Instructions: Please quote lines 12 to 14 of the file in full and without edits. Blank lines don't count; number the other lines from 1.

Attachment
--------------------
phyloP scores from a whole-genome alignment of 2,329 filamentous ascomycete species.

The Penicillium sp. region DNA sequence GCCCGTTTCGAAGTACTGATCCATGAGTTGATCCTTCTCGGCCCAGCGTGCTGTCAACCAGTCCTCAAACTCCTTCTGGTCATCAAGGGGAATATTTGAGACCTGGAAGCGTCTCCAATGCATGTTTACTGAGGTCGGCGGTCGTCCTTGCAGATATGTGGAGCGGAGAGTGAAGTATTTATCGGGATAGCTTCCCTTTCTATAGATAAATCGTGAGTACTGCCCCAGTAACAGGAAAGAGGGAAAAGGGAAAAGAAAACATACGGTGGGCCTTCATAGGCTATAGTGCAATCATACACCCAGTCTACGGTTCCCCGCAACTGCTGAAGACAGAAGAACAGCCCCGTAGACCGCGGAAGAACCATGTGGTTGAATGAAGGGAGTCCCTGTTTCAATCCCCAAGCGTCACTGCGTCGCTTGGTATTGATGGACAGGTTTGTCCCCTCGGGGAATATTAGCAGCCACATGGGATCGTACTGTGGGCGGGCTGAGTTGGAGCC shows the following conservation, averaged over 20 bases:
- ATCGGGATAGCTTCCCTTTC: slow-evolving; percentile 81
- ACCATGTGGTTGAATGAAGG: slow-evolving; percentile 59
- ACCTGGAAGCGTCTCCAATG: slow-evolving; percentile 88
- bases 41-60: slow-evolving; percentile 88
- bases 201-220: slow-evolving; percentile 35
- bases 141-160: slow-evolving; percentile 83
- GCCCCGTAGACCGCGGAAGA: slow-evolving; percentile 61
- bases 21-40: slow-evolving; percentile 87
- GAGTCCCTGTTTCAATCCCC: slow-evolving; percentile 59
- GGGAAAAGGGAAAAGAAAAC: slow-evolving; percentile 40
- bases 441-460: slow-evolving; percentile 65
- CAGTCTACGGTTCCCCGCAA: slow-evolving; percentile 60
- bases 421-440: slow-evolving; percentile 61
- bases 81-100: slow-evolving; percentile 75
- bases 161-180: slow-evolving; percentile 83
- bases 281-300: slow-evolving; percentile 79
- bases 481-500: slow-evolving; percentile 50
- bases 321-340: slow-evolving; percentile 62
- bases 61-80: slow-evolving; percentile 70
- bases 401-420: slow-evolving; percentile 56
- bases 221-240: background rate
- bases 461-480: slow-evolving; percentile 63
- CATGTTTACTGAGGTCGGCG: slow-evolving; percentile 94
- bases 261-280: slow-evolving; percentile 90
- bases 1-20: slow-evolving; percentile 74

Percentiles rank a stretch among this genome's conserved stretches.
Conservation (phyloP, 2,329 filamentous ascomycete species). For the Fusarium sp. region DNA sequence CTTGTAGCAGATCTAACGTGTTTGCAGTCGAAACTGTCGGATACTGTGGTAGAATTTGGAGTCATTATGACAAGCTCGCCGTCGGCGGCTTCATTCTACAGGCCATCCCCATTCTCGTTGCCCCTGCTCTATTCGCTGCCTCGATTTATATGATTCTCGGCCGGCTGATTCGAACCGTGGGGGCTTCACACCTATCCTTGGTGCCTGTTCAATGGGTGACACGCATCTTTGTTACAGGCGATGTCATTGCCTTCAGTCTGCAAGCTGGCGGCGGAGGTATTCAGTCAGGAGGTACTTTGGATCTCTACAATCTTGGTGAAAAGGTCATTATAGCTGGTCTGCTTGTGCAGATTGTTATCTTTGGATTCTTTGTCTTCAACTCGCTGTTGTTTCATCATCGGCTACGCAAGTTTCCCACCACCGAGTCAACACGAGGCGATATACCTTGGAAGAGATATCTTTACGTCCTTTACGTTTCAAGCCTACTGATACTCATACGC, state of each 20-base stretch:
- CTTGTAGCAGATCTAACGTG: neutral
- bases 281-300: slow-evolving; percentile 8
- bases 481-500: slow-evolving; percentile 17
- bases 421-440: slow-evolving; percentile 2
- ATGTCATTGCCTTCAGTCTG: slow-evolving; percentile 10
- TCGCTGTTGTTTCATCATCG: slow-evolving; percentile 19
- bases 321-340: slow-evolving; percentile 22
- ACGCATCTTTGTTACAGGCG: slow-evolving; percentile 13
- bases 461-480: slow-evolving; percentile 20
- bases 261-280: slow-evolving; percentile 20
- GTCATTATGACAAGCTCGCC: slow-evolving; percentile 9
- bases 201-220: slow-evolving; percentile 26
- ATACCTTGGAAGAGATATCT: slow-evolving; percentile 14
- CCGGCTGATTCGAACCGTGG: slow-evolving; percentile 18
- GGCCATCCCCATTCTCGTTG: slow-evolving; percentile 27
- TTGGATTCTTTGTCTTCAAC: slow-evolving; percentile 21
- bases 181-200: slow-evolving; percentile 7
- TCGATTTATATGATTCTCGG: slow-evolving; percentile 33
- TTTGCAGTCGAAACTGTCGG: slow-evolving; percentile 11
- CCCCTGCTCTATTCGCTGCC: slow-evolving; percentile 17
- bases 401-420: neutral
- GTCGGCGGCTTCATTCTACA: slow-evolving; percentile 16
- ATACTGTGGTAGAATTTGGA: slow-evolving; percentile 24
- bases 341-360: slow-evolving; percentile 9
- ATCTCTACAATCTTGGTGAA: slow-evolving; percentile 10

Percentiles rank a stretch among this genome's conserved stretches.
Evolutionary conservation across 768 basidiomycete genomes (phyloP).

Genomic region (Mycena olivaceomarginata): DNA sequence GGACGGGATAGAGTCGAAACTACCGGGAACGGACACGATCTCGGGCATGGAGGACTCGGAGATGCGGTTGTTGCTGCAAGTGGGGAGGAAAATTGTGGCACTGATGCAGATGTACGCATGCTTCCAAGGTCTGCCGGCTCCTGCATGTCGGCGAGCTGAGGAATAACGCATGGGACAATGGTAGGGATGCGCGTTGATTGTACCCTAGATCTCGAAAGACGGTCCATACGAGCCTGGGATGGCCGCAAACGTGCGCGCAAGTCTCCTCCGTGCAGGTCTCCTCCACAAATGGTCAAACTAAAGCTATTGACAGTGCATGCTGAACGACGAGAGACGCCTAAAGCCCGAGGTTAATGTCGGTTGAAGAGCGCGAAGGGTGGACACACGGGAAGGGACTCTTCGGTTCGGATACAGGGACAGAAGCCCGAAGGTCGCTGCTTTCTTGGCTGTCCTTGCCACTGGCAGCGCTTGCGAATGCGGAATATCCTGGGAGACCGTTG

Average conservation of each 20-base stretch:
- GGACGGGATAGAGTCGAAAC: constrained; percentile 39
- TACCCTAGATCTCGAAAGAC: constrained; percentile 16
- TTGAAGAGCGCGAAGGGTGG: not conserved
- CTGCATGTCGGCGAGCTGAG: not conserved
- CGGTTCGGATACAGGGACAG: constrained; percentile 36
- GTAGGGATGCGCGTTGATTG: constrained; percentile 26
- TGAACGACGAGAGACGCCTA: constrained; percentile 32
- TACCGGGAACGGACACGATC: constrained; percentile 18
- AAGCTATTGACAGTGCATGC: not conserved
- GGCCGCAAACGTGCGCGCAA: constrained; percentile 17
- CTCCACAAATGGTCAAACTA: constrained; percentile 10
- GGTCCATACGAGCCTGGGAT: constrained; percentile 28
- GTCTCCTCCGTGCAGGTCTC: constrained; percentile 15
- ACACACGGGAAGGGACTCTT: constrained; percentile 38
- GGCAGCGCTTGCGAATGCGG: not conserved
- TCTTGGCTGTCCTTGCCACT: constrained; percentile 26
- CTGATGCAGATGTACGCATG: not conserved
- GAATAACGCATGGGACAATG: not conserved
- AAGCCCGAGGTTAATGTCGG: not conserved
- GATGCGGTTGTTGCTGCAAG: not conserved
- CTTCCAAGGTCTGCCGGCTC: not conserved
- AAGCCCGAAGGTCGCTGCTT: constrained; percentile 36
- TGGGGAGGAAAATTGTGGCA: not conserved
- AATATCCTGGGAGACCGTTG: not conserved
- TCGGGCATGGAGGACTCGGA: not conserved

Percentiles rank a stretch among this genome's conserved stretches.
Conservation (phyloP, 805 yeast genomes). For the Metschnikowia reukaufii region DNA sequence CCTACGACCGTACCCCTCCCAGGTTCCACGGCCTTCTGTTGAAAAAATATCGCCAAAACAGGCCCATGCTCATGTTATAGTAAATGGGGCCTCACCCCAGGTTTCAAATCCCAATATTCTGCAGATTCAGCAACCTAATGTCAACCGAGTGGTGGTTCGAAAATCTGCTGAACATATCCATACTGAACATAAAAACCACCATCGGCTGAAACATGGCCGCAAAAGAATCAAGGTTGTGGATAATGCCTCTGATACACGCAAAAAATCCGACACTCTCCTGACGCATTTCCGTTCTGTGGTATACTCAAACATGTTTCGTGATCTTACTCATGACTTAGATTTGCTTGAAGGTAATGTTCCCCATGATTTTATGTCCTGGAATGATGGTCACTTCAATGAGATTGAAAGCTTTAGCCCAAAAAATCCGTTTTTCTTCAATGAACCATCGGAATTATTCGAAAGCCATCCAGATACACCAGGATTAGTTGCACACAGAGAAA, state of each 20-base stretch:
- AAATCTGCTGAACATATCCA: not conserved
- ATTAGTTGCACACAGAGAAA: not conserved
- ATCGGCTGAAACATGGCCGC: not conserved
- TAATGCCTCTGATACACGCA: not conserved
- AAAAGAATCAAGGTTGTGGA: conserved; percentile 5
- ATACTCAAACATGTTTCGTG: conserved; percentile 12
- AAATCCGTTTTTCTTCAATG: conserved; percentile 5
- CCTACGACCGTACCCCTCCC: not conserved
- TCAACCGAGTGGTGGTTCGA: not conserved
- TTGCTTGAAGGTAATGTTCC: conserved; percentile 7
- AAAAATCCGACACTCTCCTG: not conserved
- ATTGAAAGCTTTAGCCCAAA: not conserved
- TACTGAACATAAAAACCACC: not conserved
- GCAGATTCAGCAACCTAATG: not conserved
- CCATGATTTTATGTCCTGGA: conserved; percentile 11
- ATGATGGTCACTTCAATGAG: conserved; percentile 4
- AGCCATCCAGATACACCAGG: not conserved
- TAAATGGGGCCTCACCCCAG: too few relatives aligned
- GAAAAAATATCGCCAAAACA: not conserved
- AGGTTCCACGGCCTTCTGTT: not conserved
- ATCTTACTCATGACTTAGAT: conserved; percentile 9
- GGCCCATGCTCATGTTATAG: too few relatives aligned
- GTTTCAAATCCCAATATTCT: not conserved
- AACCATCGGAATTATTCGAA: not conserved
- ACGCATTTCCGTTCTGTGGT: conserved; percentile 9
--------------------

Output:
- GGGAAAAGGGAAAAGAAAAC: slow-evolving; percentile 40
- bases 441-460: slow-evolving; percentile 65
- CAGTCTACGGTTCCCCGCAA: slow-evolving; percentile 60